Lower monthly payments. More available money to pay off other debts. Protection against future job losses. Shorter loan terms. Lower overall interest costs. Less interest rate uncertainty than adjustable rate mortgages provide.
Refinancing can offer people all that and a bag of chips. But what’s most important to homeowners today? Does refinancing make sense for many of them? How much can they save, and what kind of loans should they be considering? What do they hope to accomplish?
“Rates have pretty much dipped down to a low that we haven’t seen in a long time,” says Pamela Capo, senior loan officer at Competitive Mortgage Services Inc. in Atlanta. “People are looking at the lowest monthly payment” they can get.
“I had somebody two weeks ago already at a $150 savings a month and another couple is saving $480 a month and that’s a big deal.”
We interviewed several consumers and lending experts to find out what borrowers are doing. The borrowers agreed to share their financial data with us, and we provided it to mortgage lending professionals. They, in turn, analyzed the numbers, ran some calculations and came up with practical advice about how these homeowners might want to proceed.
By studying these examples and the pros’ advice, mortgage hunters will better educate themselves about the lending process. That should make it easier for them to decide if they too should take advantage of today’s low rates and refinance.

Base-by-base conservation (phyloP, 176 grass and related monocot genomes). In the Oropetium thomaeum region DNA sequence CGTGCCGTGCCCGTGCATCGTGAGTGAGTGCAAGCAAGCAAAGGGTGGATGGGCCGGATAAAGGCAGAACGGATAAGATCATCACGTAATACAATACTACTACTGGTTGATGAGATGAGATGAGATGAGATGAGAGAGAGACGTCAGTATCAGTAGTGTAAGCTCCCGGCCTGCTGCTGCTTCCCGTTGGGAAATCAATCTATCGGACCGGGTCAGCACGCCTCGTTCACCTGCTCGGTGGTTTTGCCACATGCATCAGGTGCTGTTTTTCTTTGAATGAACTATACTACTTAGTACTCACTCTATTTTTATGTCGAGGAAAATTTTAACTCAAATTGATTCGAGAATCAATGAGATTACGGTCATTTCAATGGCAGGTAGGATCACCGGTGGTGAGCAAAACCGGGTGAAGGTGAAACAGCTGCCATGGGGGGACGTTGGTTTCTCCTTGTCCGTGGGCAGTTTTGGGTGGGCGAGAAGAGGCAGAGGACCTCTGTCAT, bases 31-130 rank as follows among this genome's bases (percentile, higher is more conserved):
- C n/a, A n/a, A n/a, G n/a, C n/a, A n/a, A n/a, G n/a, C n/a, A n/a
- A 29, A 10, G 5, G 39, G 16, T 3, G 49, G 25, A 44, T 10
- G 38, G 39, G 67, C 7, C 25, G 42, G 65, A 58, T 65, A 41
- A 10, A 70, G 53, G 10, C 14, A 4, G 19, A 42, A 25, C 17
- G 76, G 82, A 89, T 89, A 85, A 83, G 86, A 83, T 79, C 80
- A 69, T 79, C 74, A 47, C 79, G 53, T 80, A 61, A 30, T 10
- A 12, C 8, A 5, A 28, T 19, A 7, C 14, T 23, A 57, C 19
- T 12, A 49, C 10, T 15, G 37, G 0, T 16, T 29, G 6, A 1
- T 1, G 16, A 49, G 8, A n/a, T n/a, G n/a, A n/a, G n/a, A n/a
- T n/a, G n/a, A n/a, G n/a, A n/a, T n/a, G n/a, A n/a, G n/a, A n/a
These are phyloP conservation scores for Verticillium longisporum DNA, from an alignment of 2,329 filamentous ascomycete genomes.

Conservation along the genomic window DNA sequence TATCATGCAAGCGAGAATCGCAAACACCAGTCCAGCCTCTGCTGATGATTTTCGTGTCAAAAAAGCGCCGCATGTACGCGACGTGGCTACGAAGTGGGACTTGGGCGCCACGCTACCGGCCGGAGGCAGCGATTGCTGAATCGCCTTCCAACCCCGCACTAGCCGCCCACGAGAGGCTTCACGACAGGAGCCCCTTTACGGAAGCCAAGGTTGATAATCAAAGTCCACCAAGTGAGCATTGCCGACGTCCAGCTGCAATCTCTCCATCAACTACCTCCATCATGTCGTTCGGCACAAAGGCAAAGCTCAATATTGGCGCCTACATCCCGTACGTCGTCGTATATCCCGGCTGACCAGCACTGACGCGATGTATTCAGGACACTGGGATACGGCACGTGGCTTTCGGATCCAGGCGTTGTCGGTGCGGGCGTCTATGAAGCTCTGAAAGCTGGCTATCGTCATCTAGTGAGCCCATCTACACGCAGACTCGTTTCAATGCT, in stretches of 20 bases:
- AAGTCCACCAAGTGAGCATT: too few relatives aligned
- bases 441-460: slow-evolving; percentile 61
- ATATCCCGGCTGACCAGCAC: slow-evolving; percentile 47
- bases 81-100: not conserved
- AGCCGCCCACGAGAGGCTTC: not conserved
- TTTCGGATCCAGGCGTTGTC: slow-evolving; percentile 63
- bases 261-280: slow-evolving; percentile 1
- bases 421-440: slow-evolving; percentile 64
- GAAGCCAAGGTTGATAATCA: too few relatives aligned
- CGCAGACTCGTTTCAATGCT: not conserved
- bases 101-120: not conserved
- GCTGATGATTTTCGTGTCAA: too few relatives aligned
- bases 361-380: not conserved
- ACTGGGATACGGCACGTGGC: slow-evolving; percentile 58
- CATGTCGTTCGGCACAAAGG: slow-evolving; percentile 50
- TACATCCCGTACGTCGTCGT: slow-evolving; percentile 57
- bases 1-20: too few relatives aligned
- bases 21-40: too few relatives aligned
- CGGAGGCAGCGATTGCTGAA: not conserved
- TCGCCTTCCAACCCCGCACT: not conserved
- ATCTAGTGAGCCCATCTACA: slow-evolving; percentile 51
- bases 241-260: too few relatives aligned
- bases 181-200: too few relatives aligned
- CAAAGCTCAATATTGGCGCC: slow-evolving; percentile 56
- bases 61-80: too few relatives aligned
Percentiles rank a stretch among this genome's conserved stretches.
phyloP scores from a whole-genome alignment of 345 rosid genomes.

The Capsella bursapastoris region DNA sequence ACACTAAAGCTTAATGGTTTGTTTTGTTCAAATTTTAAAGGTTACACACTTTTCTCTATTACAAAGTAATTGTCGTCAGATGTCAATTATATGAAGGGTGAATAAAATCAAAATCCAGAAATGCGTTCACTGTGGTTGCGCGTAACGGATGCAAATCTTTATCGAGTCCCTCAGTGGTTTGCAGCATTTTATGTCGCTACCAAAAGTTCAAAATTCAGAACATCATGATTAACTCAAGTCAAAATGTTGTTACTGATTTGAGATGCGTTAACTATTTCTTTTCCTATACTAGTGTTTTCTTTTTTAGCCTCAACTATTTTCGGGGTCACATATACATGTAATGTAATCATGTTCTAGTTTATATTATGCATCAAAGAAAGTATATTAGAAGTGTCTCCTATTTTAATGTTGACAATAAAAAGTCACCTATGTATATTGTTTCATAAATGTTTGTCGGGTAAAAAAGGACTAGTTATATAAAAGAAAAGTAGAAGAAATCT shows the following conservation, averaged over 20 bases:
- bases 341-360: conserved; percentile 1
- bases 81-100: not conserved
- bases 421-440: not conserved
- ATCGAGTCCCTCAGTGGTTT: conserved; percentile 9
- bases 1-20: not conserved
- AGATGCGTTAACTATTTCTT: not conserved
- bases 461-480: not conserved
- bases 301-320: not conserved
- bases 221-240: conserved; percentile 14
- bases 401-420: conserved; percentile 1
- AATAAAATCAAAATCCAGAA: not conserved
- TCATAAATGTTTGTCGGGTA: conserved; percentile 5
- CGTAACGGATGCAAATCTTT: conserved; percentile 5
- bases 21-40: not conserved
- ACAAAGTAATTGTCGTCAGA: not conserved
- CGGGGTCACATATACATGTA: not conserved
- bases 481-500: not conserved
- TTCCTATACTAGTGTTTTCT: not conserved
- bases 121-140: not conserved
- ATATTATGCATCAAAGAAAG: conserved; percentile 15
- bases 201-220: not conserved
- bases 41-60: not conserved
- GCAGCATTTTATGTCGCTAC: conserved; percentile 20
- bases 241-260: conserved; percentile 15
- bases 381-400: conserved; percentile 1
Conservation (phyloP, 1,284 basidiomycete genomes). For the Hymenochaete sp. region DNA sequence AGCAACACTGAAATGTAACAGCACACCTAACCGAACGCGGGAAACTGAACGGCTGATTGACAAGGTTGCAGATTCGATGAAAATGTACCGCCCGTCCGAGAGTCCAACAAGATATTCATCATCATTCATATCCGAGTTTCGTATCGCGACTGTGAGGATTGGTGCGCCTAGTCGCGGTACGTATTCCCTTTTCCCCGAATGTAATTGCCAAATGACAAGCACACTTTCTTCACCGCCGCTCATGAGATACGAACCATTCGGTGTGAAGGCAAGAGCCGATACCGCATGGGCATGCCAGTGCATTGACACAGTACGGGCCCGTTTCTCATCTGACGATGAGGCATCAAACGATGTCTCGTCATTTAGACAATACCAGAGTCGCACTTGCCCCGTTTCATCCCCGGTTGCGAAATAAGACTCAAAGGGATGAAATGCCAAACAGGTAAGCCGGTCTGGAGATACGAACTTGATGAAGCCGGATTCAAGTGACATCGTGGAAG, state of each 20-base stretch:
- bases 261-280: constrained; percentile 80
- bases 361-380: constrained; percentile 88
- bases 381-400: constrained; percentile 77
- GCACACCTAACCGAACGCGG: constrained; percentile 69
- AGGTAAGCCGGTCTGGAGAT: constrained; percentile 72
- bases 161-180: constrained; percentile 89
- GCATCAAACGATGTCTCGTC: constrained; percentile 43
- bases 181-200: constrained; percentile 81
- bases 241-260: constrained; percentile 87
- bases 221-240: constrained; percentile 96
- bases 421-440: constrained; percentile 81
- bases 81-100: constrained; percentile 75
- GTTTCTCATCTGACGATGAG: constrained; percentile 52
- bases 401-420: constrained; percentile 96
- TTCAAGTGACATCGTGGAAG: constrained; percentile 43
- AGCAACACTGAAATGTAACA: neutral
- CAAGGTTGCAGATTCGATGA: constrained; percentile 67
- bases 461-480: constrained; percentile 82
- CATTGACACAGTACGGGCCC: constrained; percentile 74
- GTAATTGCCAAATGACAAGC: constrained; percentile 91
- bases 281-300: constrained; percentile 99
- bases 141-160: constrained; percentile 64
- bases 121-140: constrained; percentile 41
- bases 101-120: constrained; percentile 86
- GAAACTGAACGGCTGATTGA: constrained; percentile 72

The “Farewell To ARMs” refinance
Like tens of thousands of other borrowers who took out ARMs after rates started climbing in early 1999, the Andersons decided to refinance their Minnesota townhouse. Though their new fixed rate won’t be much lower than the rate they’re currently paying on their ARM, they will save some money and eliminate the uncertainty of a variable rate.
The “Term Shortening” refinance
Kelley and Brian MacKay purchased their home during the mid-1990s using a Department of Veterans Affairs loan with no down payment. Seven years later, they’re looking to refinance to cut their monthly costs and reduce the term of their loan.
The “Pure Savings” refinance
Tom and Sandee Alo want to save at least $250 a month. It’s a relatively lofty goal, given their loans are only seven months old. But depending on how they proceed, it is possible.